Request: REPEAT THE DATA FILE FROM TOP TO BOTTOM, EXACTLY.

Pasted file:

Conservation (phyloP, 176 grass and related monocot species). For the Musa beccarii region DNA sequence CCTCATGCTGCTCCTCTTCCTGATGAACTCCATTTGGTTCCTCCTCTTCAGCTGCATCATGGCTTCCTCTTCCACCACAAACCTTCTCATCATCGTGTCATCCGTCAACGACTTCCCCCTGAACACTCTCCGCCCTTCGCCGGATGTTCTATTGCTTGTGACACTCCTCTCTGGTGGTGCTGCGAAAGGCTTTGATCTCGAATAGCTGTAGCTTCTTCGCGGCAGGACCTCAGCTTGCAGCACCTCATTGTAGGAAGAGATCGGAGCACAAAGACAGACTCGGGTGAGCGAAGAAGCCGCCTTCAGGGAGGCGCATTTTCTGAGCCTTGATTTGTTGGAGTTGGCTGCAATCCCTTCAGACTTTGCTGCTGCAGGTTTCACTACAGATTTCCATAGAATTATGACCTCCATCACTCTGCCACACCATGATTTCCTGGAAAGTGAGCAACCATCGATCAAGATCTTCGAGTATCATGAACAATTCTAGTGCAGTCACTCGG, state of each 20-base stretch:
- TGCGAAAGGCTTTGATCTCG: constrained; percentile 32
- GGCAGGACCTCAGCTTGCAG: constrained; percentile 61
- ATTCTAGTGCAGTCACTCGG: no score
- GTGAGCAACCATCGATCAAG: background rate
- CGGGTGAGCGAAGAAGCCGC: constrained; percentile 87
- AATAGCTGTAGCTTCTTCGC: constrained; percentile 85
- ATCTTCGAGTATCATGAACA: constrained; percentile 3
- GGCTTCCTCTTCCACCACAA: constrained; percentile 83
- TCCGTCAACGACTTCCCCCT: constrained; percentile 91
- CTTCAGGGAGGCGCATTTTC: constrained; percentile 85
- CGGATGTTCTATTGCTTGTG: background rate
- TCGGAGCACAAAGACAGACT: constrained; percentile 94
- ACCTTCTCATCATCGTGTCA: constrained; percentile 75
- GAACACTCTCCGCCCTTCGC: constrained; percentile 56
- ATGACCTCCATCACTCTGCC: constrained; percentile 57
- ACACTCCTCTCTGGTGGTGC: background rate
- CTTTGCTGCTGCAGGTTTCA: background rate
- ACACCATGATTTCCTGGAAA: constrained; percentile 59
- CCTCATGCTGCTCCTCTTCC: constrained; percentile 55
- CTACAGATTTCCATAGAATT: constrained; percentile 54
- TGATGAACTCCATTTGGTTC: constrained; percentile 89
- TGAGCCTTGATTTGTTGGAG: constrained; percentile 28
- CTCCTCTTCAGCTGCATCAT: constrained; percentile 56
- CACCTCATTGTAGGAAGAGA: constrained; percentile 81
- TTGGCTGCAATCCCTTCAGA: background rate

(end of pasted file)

Conservation (phyloP, 176 grass and related monocot species). For the Musa beccarii region DNA sequence CCTCATGCTGCTCCTCTTCCTGATGAACTCCATTTGGTTCCTCCTCTTCAGCTGCATCATGGCTTCCTCTTCCACCACAAACCTTCTCATCATCGTGTCATCCGTCAACGACTTCCCCCTGAACACTCTCCGCCCTTCGCCGGATGTTCTATTGCTTGTGACACTCCTCTCTGGTGGTGCTGCGAAAGGCTTTGATCTCGAATAGCTGTAGCTTCTTCGCGGCAGGACCTCAGCTTGCAGCACCTCATTGTAGGAAGAGATCGGAGCACAAAGACAGACTCGGGTGAGCGAAGAAGCCGCCTTCAGGGAGGCGCATTTTCTGAGCCTTGATTTGTTGGAGTTGGCTGCAATCCCTTCAGACTTTGCTGCTGCAGGTTTCACTACAGATTTCCATAGAATTATGACCTCCATCACTCTGCCACACCATGATTTCCTGGAAAGTGAGCAACCATCGATCAAGATCTTCGAGTATCATGAACAATTCTAGTGCAGTCACTCGG, state of each 20-base stretch:
- TGCGAAAGGCTTTGATCTCG: constrained; percentile 32
- GGCAGGACCTCAGCTTGCAG: constrained; percentile 61
- ATTCTAGTGCAGTCACTCGG: no score
- GTGAGCAACCATCGATCAAG: background rate
- CGGGTGAGCGAAGAAGCCGC: constrained; percentile 87
- AATAGCTGTAGCTTCTTCGC: constrained; percentile 85
- ATCTTCGAGTATCATGAACA: constrained; percentile 3
- GGCTTCCTCTTCCACCACAA: constrained; percentile 83
- TCCGTCAACGACTTCCCCCT: constrained; percentile 91
- CTTCAGGGAGGCGCATTTTC: constrained; percentile 85
- CGGATGTTCTATTGCTTGTG: background rate
- TCGGAGCACAAAGACAGACT: constrained; percentile 94
- ACCTTCTCATCATCGTGTCA: constrained; percentile 75
- GAACACTCTCCGCCCTTCGC: constrained; percentile 56
- ATGACCTCCATCACTCTGCC: constrained; percentile 57
- ACACTCCTCTCTGGTGGTGC: background rate
- CTTTGCTGCTGCAGGTTTCA: background rate
- ACACCATGATTTCCTGGAAA: constrained; percentile 59
- CCTCATGCTGCTCCTCTTCC: constrained; percentile 55
- CTACAGATTTCCATAGAATT: constrained; percentile 54
- TGATGAACTCCATTTGGTTC: constrained; percentile 89
- TGAGCCTTGATTTGTTGGAG: constrained; percentile 28
- CTCCTCTTCAGCTGCATCAT: constrained; percentile 56
- CACCTCATTGTAGGAAGAGA: constrained; percentile 81
- TTGGCTGCAATCCCTTCAGA: background rate